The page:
Here are some good spring noun pairings:
- garden bag/picnic basket
- bug jar/bug container
If you need more spring compare/contrast cards, there are 18 noun pairings in my spring vocabulary and grammar activities set.
Grammar Drill Ideas for Plural Nouns and Third Person Singular
Use spring vocabulary to help your students learn the grammar for marking singular or plural. Make a list of spring items that you may see or use in the springtime. Then, have your students practice marking plurals such as hoses, birds, watering cans, trees, etc.
Another functional drill activity would be to practice third person singular using spring items. Often times, kids like to go bug hunting, so they can talk about what the boy/girl put in the bug jar. For example, you can practice, “He puts three ladybugs in the jar.”
For SLPs that love sensory bins or have a fun jar, use these plastic mini insects (Amazon affiliate link) to have students take turns putting some bugs in the jar. Then, the students can say, “Jeremiah puts a ladybug in the jar.” You can also work on answering “who” questions by asking “Who put in a ladybug?”
If you need spring task cards to work on these skills, they are in my spring grammar and vocabulary sets.
Using Spring Vocabulary to Build Grammatically Correct Sentences
One a piece of paper, you can make a word web with your students to talk about everything that reminds them of spring. After you generate a nice list, have them create grammatically correct sentences with the nouns and verbs. This is a great way to work on past/present verbs, adverbs, prepositional phrases while also working on other skills such as talking about noun-functions, where items are located, and what parts they have. I like having a spring vocabulary poster, so I can talk about everything spring related with my students. It makes the session easy to prep and I know I can cover a lot of goals.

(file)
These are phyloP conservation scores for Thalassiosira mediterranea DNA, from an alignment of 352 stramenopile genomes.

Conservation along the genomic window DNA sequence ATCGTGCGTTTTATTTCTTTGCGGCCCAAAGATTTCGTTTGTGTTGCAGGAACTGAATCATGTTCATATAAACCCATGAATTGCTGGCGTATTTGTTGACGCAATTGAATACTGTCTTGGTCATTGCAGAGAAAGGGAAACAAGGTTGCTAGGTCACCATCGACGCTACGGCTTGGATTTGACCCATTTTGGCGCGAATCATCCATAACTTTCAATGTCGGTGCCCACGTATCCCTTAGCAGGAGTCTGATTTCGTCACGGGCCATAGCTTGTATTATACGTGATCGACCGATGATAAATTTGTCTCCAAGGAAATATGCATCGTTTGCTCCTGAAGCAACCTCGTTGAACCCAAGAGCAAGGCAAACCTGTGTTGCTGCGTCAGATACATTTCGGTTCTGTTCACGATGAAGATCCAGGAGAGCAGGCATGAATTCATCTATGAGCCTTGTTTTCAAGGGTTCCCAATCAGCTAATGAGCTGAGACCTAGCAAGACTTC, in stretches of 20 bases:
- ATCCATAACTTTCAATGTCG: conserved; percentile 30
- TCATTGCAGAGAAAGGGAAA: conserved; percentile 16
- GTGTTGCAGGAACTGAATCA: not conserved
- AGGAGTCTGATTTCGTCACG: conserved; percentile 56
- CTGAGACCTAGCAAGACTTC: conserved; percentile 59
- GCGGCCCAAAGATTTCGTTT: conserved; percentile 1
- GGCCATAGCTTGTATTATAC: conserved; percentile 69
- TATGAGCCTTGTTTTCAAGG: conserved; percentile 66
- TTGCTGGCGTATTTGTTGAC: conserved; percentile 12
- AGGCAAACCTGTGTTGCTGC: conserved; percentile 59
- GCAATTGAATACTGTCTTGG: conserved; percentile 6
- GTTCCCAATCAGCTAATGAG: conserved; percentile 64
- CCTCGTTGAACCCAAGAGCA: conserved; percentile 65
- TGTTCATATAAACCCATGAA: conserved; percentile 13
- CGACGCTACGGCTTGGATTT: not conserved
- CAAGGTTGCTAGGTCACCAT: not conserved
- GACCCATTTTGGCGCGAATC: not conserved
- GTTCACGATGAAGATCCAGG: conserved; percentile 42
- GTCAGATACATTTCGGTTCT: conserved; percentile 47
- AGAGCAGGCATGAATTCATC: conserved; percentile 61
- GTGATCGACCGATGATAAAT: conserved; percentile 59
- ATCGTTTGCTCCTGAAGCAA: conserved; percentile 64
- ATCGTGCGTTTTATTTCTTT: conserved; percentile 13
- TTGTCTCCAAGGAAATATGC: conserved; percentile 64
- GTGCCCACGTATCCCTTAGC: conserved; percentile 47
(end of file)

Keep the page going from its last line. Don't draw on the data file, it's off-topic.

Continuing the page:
Play Grammar Charades with Spring Vocabulary
You can also play charades with your spring vocabulary or spring verbs. This can provide some movement in your session and also allow meaningful practice of grammar targets!
Make a list of spring verbs or gather all your spring verb pictures. Put them in a hat and have students pick a verb. They can act out the verb. Once the group guesses the verb, you can have students practice making sentences with present, past, and future tenses.
More Games to Play with Spring Vocabulary
Other fun games you can practice is doing word associations such as with the word ‘blowing’ students can come up with spring vocabulary related to that verb. For example, you can see a kite blowing in the wind, or you can blow bubbles.
Kids also love the game Go Fish, so you can use spring vocabulary or spring verbs as your stimulus items. Another game I like to use is the Flashlight game where you turn off the lights and look for words on the wall. If you own magnetic wands, you can add paper clips to your vocabulary or verb cards, turn them over and have kids select a card. Put a hidden token under one of the cards. The person who finds the token wins! You can read about more magnetic wand ideas HERE.
How Do You Use Spring Vocabulary in Therapy?
I would love to know all the ways you are using spring vocabulary to work on grammar goals. Share your ideas in the comments!